Because of this, the book ends up seeming like endless convocations of talking heads. First we see discussions between our allies, the Manticorans and Havenites. Then we see our enemies- the five Mandarins of the Solarian League and the heads of Manpower and the Masans. When we do finally get to see some conflict in space, the lead-up to the battle is described in detail, but not the battle itself, presumably because we already know the outcome of that battle is a foregone conclusion- the Sollies will lose, disastrously, and the Manties are going to win with a tiny number of casualties on their own side- and they do.

It may just be the realities of writing the series, but what disappointed me about this book was how much the Sollies get bashed, and it ends up making them a lot like the Havenites under the Legislaturist government- the Havenites were an example of a Welfare state gone awry and yet the government was depicted as pretty much corrupt and evil, and now the Sollies get painted with the same brush, except the roots of their government are different, but it's pretty much the same sort of thing- the haves (here, the core worlds) are the ones given favorable treatment and which have the attention of the government while the have nots (every other system besides the core worlds) are given short shrift and expected to fall into line when the government barks. And in the guy investigating the Mesan conspiracy, we see that not everyone in the government bureaucracy is corrupt and power-loving, and who suspects that he, one of the people on his team, or someone very much like him will end up in control of the Sollies at the end of the war?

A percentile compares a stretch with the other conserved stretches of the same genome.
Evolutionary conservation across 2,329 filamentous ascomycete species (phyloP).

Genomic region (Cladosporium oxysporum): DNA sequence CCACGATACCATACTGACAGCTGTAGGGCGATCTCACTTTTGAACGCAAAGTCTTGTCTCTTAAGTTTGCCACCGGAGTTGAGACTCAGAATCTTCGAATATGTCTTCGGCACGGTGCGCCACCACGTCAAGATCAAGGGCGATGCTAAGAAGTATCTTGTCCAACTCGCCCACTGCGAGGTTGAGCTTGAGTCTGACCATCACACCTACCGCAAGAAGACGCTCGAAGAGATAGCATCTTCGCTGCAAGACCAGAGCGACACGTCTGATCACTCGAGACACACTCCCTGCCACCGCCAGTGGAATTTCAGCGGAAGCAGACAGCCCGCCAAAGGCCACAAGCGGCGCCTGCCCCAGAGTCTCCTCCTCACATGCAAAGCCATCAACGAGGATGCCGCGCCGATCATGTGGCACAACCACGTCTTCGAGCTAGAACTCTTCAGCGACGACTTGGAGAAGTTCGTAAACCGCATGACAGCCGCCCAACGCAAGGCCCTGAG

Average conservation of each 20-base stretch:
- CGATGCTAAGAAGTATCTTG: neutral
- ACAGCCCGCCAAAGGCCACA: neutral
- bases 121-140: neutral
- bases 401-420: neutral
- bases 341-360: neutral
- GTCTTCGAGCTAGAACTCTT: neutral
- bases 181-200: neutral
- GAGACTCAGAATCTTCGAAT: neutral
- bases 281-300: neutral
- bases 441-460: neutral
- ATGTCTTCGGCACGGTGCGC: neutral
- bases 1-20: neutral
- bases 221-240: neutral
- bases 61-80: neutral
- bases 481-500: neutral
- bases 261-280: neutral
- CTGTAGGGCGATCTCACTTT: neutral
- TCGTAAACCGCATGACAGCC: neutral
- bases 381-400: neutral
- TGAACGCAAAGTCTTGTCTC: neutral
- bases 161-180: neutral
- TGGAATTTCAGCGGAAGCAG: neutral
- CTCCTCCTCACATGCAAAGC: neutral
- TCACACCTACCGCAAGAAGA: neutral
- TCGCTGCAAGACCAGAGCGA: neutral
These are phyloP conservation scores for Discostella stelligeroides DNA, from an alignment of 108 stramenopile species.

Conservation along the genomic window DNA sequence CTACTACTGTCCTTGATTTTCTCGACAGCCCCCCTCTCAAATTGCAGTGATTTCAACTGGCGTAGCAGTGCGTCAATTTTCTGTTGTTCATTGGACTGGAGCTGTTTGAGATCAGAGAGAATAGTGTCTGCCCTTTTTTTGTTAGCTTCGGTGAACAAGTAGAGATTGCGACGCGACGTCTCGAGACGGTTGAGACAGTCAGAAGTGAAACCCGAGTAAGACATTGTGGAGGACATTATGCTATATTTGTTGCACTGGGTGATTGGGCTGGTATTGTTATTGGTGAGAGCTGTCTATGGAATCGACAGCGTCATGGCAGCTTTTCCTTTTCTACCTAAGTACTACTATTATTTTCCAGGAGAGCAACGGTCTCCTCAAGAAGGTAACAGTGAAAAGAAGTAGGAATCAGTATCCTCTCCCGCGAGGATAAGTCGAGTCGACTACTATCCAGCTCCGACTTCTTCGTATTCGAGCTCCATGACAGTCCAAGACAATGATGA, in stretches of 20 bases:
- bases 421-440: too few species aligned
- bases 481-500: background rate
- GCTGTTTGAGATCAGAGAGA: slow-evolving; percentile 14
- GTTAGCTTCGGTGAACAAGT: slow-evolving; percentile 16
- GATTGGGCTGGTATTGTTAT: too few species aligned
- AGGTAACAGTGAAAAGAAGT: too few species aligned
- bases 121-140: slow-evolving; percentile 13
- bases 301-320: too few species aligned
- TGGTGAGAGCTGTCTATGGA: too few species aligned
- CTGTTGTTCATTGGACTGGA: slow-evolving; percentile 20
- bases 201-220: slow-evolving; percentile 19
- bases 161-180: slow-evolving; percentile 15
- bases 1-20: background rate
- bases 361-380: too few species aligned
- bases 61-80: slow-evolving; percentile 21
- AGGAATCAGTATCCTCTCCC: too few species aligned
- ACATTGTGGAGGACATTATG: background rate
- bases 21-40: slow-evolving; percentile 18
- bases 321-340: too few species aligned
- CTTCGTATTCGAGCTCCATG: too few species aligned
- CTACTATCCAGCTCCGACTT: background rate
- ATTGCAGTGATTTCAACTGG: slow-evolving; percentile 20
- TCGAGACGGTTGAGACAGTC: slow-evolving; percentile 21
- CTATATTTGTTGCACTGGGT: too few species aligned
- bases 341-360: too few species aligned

It's the very sameness of it that annoyed me. I'd love to see a mix-up, to do something different, but it's just... all the same all over again. Yes, at this point I will read it, but I'd love to see Manticore and its allies taking on the Mesans and blowing them to Kingdom Come before dealing with the Sollies, and to maybe cut short this war when the Solarians realize how they have been tricked. I realize it probably won't happen, but that's what I'd like.

I didn't mind the talking heads, because that is still a sort of conflict, but of a different sort than in previous novels, and political infighting can be at least as page-turning as the other kind of war. But the sameness of the conflict just wore on me, and that's what made me like this novel less than others in the series. Even if this sort of thing is exactly what you like, this is not a good place to start reading this series- so much has gone before that you will very quickly be out of your depth as so many characters from earlier novels return. But it's still a strong novel that I did happen to enjoy. I just want to see more depth in the enemies of Manticore, because that leads to a stronger story than if they are just evil with no hope of redemption like St. Just in the People's Republic of Haven. Recommended, but not highly. DO NOT START WITH THIS BOOK if you want to read the series.